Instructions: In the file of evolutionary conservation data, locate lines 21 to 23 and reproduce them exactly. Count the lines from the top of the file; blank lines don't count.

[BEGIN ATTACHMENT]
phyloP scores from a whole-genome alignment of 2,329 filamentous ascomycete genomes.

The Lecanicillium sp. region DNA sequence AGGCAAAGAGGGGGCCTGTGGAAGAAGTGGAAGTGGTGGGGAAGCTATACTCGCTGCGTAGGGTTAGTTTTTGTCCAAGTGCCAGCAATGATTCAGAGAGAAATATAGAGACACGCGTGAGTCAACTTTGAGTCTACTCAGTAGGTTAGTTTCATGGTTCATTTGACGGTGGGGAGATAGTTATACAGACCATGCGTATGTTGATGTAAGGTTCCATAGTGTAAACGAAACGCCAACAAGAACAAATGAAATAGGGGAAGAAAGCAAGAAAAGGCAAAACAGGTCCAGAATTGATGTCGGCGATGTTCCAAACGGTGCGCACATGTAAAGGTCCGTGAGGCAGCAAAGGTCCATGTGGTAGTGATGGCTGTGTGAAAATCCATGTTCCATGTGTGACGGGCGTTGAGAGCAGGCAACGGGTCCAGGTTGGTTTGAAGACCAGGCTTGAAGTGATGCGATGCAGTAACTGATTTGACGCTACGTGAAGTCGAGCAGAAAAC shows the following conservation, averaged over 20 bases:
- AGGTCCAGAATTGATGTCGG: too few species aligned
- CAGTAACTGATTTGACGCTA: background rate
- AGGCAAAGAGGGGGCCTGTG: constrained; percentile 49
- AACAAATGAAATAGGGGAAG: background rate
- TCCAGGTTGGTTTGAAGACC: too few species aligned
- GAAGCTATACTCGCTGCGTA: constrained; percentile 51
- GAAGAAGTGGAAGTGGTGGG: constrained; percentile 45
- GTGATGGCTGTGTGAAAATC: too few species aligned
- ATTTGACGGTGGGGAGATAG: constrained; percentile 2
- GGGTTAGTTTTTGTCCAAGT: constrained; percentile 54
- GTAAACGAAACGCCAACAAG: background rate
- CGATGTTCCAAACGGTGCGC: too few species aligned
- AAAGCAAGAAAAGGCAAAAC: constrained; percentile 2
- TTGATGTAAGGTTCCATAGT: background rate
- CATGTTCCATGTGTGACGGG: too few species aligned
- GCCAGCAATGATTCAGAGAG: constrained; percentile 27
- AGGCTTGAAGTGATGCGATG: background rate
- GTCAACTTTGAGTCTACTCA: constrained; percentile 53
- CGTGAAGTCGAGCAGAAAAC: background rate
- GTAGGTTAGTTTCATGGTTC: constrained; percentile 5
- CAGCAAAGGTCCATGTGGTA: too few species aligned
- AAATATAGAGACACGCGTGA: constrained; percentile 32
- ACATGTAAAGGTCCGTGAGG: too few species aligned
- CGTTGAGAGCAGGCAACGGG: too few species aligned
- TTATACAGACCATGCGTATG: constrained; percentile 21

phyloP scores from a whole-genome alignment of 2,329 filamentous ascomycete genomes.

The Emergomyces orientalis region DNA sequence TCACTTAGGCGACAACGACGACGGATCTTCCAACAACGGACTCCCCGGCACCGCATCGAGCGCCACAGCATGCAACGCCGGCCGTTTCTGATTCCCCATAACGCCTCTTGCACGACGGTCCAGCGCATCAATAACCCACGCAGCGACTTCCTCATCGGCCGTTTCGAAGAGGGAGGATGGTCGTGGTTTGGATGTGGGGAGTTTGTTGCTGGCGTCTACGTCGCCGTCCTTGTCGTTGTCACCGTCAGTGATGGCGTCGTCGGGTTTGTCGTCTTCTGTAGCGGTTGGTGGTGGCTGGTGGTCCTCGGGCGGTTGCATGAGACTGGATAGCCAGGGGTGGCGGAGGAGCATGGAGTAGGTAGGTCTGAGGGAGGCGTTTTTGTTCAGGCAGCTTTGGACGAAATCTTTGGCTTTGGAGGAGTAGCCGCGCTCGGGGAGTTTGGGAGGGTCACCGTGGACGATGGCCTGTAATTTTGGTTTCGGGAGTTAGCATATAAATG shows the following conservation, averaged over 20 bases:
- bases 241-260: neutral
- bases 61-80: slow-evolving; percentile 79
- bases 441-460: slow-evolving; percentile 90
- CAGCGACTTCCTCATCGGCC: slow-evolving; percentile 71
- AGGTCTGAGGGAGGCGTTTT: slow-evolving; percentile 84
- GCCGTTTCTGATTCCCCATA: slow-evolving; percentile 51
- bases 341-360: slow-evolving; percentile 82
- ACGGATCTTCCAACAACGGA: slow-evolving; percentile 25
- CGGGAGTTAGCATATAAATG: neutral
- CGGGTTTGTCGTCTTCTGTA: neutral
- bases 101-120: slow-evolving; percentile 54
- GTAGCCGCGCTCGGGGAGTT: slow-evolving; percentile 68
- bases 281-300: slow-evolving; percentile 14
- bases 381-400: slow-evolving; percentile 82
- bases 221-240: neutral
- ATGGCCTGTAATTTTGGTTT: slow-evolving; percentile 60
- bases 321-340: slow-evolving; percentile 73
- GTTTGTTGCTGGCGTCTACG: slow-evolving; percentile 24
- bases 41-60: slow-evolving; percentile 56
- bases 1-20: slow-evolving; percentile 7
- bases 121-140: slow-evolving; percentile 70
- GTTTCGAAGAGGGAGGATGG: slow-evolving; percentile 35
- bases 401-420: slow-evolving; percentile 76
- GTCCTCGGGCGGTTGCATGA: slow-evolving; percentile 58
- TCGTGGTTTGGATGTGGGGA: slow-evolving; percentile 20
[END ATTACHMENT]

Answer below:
- CGTGAAGTCGAGCAGAAAAC: background rate
- GTAGGTTAGTTTCATGGTTC: constrained; percentile 5
- CAGCAAAGGTCCATGTGGTA: too few species aligned